This article, The Death of the Double Entendre, sent me off to try and learn more about textiles manufacturer Elliott White Springs. Article excerpt:
As Charles Goodrum and Helen Dalrymple explain in their book Advertising in America, Springs relied on four principles. First, the reader was considered an intelligent peer, not an easy-to-titillate sucker. Second, a product benefit had to be offered once the reader's attention was gained through pulchritudinous means. Next, racy images should combine humour and respect — Springs' ads objectified men and women, although both retained their dignity. The final principle was the most important: The Tease was the most effective method of leveraging sex in an ad. An inch of stocking top worked far better than a topless woman.
Here are some comments about his ad campaigns, here's what Snopes has to say, here's something about controversies associated with his book about being a WWI pilot, and here's an American Heritage article on his life and work. AH excerpt:
Once the manufacturing facilities were in place, Elliott set out to make the Springmaid trademark a household name. He did it by using his gift for the English language, his irrepressible sense of humor, and his love for—guess what—wine, women, and song. He created a now-legendary advertising campaign that featured drawings of leggy, bosomy women supposedly dressed, to the extent that they were dressed at all, in Springmaid fabrics. His copy was full of double entendres and risqué innuendos.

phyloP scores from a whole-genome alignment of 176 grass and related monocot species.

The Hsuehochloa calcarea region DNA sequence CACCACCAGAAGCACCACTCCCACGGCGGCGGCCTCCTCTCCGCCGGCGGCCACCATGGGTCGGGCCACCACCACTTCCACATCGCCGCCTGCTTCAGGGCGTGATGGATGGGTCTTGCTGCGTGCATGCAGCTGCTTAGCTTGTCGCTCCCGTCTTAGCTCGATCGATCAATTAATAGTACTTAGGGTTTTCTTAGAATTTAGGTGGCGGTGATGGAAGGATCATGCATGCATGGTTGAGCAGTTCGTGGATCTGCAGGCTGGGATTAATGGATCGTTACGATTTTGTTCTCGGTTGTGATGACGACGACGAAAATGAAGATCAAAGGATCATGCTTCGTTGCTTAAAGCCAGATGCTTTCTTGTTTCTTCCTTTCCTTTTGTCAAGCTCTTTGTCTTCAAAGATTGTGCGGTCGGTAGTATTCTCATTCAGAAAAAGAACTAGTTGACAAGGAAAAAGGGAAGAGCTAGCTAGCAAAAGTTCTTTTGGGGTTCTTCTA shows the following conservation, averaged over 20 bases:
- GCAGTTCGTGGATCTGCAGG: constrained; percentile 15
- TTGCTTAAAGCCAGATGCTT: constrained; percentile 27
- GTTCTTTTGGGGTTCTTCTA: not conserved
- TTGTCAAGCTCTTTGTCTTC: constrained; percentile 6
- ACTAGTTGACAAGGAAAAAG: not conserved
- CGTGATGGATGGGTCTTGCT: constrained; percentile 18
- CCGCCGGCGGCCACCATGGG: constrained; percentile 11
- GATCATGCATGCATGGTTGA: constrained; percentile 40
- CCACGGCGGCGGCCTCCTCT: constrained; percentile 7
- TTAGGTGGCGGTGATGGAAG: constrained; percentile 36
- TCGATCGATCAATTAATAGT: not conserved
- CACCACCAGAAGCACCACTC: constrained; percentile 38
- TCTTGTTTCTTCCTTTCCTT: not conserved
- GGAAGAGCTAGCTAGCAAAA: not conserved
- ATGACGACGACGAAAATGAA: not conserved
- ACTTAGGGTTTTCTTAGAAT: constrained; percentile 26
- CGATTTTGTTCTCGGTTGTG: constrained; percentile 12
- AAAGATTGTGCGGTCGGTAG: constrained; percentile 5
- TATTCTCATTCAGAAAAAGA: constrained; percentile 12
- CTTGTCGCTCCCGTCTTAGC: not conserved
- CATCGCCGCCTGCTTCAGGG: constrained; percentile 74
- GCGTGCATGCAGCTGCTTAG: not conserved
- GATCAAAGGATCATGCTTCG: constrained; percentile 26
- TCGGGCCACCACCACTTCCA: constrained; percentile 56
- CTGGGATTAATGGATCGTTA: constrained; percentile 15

“Protect your assets,” warned one ad that featured three showgirls backstage dressed in the miniest of mini-skirts. “Beware the goose,” suggested another, showing a farm girl startled by an aggressive gander. “We put the broad in the broadcloth,” offered a third. The most famous pictured a hammock made from a Springmaid sheet. In it, sinking into a blissful repose, is a young Indian brave. Stepping out of the hammock is a clearly satisfied Indian maiden. The headline: “A buck well spent on a Springmaid sheet.”
The Pooh-Bahs of the advertising industry were scandalized. Some of the prissier magazines, notably The New Yorker and Life, refused to run the ads. But the campaign did exactly what Elliott had hoped for: it made Springmaid a household name. He claimed that when his campaign began, Springmaid sheets were sold in only six retail outlets. A few months later they were sold in ten thousand and were soon the largest-selling brand in the country. (Note -- they're still in business.)
I'm also going to have to check out some of the artists who created these ads, too, like E. Simms Campbell. Even James Montgomery Flagg, the guy who made Uncle Sam's "I Want You" poster, drew some Springmaid material.
I can't provide the lifetime supply of sheets, but we could have the caption contest anyway.